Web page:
The contrast couldn’t be more striking. Though negative indicators on both the economic and public health fronts continue to pile up, the currency market is experiencing limited volatility, with the euro even showing a slight increase against its main rivals last week (up 20% against the US dollar, 40% against the Japanese yen and 60% against the Canadian dollar).
If we take a moment to analyse the performance of the main currency pairs in the market last week, the fluctuation ranges were decidedly marginal. This reflects limited marketplace volatility, which, though not unusual for the summer period, may come as a surprise given prevailing economic conditions. With that in mind, the euro versus the US dollar (EUR/USD), the euro versus the Swiss franc (EUR/CHF) and the euro versus the pound sterling (EUR/GBP) all fluctuated within a range of 100 points, which is minimal to say the least.
Meanwhile, the health crisis continues to intensify across the globe, and in some US states the pandemic is now completely out of control. Last Thursday, Texas surpassed its previous daily record for new cases diagnosed, and Florida’s Disney World is finding itself under increasing pressure to postpone its reopening date, which remains set for 11 July. Internationally, a return to normal seems to be a distant prospect as far as public health matters are concerned.
From an economic standpoint, last week was also noteworthy due to the warning issued by the International Monetary Fund (IMF) regarding Covid-19’s impact. The international organisation revised its previous forecasts, dating back to April of this year, and downgraded growth projections for the majority of countries across the globe. The total economic cost of the current crisis is now predicted to reach 12 trillion dollars for the 2020-21 period, versus an initial estimate of 9 trillion dollars. This baseline scenario is dependent on a V-shaped recovery worldwide as of next year, but a host of factors will bear an influence on this. Among these, whether not we will experience a second wave of the Covid-19 pandemic in the second half of this year, and whether or not the monetary and budgetary policy decisions made to tackle the crisis will ultimately prove effective. Beyond that, pure luck will also be a factor.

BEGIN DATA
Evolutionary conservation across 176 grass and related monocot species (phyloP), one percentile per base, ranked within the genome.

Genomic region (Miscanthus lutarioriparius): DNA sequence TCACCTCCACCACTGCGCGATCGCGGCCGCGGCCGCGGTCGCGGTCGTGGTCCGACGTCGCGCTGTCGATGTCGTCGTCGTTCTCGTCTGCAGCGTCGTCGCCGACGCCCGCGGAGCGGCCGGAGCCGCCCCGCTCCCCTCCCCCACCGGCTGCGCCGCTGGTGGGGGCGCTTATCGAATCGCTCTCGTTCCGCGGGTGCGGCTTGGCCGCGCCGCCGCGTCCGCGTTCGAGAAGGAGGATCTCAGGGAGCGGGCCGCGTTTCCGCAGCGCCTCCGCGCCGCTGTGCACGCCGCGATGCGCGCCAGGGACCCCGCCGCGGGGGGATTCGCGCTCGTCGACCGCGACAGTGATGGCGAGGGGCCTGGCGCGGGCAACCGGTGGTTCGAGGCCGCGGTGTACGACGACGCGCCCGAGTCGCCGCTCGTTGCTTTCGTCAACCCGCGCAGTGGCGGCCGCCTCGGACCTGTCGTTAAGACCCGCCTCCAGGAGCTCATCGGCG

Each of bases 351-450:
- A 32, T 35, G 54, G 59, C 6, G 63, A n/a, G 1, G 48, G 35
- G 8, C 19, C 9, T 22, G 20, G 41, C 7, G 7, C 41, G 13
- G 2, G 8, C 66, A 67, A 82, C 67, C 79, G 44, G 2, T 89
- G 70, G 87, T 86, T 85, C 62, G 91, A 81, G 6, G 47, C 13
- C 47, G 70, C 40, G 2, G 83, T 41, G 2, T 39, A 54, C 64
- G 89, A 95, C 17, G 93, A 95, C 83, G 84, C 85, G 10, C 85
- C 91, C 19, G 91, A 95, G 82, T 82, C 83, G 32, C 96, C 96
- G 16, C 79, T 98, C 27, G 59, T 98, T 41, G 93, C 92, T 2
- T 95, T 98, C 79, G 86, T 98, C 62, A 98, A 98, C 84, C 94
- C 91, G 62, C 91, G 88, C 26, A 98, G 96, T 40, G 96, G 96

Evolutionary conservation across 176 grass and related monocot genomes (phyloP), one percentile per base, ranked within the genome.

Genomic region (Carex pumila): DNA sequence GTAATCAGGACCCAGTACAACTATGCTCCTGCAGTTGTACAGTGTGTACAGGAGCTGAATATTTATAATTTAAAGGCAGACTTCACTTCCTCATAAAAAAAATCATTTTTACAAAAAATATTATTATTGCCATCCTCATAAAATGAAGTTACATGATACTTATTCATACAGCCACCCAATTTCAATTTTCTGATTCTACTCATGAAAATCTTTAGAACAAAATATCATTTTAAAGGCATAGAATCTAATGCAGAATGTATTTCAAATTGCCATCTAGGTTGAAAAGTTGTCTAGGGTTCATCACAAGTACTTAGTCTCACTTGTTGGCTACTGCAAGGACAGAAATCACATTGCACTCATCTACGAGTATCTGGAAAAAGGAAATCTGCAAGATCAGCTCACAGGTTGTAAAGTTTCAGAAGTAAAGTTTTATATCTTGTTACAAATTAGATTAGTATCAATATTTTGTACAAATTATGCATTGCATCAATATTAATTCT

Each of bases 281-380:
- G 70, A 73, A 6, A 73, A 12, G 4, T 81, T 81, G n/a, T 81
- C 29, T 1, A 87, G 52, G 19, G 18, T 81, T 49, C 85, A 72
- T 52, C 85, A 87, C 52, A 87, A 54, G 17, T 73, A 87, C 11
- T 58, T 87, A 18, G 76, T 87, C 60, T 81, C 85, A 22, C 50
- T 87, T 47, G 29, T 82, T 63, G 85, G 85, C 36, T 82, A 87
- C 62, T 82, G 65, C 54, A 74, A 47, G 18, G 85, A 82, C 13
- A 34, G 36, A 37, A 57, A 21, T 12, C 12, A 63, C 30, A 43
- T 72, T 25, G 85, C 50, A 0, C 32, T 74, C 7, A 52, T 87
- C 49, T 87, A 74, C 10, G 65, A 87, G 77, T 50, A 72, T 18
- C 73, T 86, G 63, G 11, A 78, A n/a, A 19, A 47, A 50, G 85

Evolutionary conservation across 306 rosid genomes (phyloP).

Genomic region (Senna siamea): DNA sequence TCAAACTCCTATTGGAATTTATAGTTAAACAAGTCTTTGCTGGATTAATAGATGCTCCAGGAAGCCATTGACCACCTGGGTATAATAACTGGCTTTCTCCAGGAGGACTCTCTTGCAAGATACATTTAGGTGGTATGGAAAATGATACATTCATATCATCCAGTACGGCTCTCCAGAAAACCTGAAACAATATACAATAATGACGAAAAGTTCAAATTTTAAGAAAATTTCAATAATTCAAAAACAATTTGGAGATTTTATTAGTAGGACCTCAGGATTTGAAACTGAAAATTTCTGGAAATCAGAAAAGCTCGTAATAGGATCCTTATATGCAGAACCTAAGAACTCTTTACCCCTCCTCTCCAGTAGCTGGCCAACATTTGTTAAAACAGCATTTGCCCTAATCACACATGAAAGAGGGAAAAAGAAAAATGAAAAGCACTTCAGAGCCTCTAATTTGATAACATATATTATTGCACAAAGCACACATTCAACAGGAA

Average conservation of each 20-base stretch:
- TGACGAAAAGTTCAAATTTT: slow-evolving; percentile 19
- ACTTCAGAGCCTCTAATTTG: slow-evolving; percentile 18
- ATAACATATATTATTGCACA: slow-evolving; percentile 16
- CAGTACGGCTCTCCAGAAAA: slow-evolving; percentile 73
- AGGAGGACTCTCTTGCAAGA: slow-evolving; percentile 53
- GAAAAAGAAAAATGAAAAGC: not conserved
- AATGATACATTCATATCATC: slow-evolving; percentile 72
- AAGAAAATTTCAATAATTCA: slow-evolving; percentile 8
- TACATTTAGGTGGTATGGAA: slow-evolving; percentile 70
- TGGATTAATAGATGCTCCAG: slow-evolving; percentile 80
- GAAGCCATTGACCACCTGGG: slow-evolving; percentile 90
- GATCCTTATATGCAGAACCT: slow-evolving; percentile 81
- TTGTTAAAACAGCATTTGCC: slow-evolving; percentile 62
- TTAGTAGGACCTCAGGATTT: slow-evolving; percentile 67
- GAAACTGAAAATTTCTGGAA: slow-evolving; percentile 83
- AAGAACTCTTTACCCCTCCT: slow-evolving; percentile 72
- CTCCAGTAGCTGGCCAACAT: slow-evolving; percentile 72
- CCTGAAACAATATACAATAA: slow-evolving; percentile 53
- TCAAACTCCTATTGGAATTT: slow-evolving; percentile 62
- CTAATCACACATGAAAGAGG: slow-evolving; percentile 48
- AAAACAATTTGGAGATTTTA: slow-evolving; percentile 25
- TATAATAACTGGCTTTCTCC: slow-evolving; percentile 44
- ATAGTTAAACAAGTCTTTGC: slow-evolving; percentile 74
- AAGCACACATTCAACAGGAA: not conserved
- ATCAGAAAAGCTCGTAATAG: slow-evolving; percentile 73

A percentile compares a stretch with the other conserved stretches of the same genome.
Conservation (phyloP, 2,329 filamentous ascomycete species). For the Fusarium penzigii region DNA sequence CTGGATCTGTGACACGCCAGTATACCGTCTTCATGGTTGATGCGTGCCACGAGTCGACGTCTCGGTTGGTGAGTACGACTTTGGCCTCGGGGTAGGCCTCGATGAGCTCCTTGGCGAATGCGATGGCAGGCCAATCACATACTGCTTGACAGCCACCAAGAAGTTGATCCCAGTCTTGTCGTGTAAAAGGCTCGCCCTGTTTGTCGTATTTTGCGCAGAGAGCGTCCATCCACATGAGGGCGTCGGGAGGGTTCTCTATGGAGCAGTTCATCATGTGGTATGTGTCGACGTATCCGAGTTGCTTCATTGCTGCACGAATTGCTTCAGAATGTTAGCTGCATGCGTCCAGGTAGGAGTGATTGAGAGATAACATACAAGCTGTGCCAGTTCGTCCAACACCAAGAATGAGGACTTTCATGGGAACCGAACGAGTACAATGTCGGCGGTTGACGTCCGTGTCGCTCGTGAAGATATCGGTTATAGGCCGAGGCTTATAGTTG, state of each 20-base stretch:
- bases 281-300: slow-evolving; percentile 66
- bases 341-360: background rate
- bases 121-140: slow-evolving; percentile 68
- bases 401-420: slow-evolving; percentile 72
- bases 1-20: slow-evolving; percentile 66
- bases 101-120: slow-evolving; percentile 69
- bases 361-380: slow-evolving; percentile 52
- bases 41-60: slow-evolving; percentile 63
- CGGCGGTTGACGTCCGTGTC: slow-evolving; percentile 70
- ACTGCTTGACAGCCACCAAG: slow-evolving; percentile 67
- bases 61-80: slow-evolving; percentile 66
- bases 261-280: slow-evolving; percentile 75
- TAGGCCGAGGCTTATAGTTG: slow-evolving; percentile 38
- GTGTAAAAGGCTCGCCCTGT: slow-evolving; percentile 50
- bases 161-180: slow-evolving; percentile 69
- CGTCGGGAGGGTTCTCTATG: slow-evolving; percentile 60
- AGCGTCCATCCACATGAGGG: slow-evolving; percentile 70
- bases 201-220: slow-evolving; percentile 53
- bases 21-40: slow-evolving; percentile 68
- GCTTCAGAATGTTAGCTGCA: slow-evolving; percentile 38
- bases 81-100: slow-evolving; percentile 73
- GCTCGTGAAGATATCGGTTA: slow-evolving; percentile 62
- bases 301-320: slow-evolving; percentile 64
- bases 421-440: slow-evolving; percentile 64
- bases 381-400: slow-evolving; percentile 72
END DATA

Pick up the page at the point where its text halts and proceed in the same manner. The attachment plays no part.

For France, the IMF reduced its previous growth forecast, seeing the figures deteriorate from -7.2% to -12.5%. The French economy is among those expected to experience one of the harsher recessions this year. That said, we find this outlook to be somewhat pessimistic given the latest indicators published, such as the PMI and business climate index, not to mention the French national statistics office’s (INSEE) improved GDP growth forecast for Q2 of this year, which has seen estimations rise from -20% to -17%. Recent measures taken by the French government, such as the extension of the short-time working scheme, must also be taken into account. In our view, France’s recession for this year is more likely to hover around the -11% mark, which, all things considered, is certainly no cause for celebration.
Ultimately, it is useful to bear in mind that, although the currency market has not exhibited volatility over the last week, this does not suggest that such volatility will not return in the weeks to follow. We should remain mindful that the July and August periods are usually conducive to dramatic declines in the financial markets. As we highlight here, as well as in previous blog posts over the past few weeks, the number of potentially destabilising factors is considerable. We should remain especially watchful of a possible renewal in trade tensions fomented by the Trump administration, which could result in greater risk aversion and negatively impact the euro. Debilitated in many ways, including polls that put it at a loss and an economy at risk of deflation, the current US administration has announced that it is considering the implementation of additional customs tariffs on 3.1 billion dollars’ worth of imported European goods, with French imports being no exception. Similar measures are being considered for imports from other countries, including Canada. A trade dispute that would see both sides of the Atlantic go head to head this summer, with volumes at their lowest, simply cannot be excluded. Against this backdrop, rolling out hedging strategies to protect from margin erosion seems all the more important.